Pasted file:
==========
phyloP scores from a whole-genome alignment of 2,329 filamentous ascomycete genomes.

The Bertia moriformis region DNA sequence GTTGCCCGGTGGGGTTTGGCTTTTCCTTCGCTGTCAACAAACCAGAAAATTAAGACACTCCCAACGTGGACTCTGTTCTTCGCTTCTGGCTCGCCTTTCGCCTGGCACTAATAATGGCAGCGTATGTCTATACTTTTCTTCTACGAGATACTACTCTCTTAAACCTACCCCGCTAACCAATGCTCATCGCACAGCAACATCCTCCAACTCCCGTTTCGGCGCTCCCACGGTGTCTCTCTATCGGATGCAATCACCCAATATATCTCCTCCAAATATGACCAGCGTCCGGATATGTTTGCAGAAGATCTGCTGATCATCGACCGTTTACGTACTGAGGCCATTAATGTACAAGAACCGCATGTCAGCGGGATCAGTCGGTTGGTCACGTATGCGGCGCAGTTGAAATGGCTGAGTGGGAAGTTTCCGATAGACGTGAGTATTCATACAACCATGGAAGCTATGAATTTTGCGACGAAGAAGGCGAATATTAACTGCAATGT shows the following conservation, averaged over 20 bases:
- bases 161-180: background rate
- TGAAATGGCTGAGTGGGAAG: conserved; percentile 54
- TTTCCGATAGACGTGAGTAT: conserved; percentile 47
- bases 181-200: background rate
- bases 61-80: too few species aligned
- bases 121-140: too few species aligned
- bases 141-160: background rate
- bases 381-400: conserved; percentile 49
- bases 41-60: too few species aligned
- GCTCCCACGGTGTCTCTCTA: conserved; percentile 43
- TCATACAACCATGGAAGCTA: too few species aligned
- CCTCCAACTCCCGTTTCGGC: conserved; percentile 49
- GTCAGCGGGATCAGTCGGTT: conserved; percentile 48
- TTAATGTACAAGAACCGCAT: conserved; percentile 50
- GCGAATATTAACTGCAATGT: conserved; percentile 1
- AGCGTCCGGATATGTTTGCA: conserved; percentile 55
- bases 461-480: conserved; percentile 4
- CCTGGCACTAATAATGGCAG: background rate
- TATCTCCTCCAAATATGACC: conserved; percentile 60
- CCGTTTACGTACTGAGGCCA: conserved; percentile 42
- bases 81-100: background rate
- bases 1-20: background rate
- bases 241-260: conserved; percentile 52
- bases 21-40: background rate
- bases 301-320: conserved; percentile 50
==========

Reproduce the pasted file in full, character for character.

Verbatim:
phyloP scores from a whole-genome alignment of 2,329 filamentous ascomycete genomes.

The Bertia moriformis region DNA sequence GTTGCCCGGTGGGGTTTGGCTTTTCCTTCGCTGTCAACAAACCAGAAAATTAAGACACTCCCAACGTGGACTCTGTTCTTCGCTTCTGGCTCGCCTTTCGCCTGGCACTAATAATGGCAGCGTATGTCTATACTTTTCTTCTACGAGATACTACTCTCTTAAACCTACCCCGCTAACCAATGCTCATCGCACAGCAACATCCTCCAACTCCCGTTTCGGCGCTCCCACGGTGTCTCTCTATCGGATGCAATCACCCAATATATCTCCTCCAAATATGACCAGCGTCCGGATATGTTTGCAGAAGATCTGCTGATCATCGACCGTTTACGTACTGAGGCCATTAATGTACAAGAACCGCATGTCAGCGGGATCAGTCGGTTGGTCACGTATGCGGCGCAGTTGAAATGGCTGAGTGGGAAGTTTCCGATAGACGTGAGTATTCATACAACCATGGAAGCTATGAATTTTGCGACGAAGAAGGCGAATATTAACTGCAATGT shows the following conservation, averaged over 20 bases:
- bases 161-180: background rate
- TGAAATGGCTGAGTGGGAAG: conserved; percentile 54
- TTTCCGATAGACGTGAGTAT: conserved; percentile 47
- bases 181-200: background rate
- bases 61-80: too few species aligned
- bases 121-140: too few species aligned
- bases 141-160: background rate
- bases 381-400: conserved; percentile 49
- bases 41-60: too few species aligned
- GCTCCCACGGTGTCTCTCTA: conserved; percentile 43
- TCATACAACCATGGAAGCTA: too few species aligned
- CCTCCAACTCCCGTTTCGGC: conserved; percentile 49
- GTCAGCGGGATCAGTCGGTT: conserved; percentile 48
- TTAATGTACAAGAACCGCAT: conserved; percentile 50
- GCGAATATTAACTGCAATGT: conserved; percentile 1
- AGCGTCCGGATATGTTTGCA: conserved; percentile 55
- bases 461-480: conserved; percentile 4
- CCTGGCACTAATAATGGCAG: background rate
- TATCTCCTCCAAATATGACC: conserved; percentile 60
- CCGTTTACGTACTGAGGCCA: conserved; percentile 42
- bases 81-100: background rate
- bases 1-20: background rate
- bases 241-260: conserved; percentile 52
- bases 21-40: background rate
- bases 301-320: conserved; percentile 50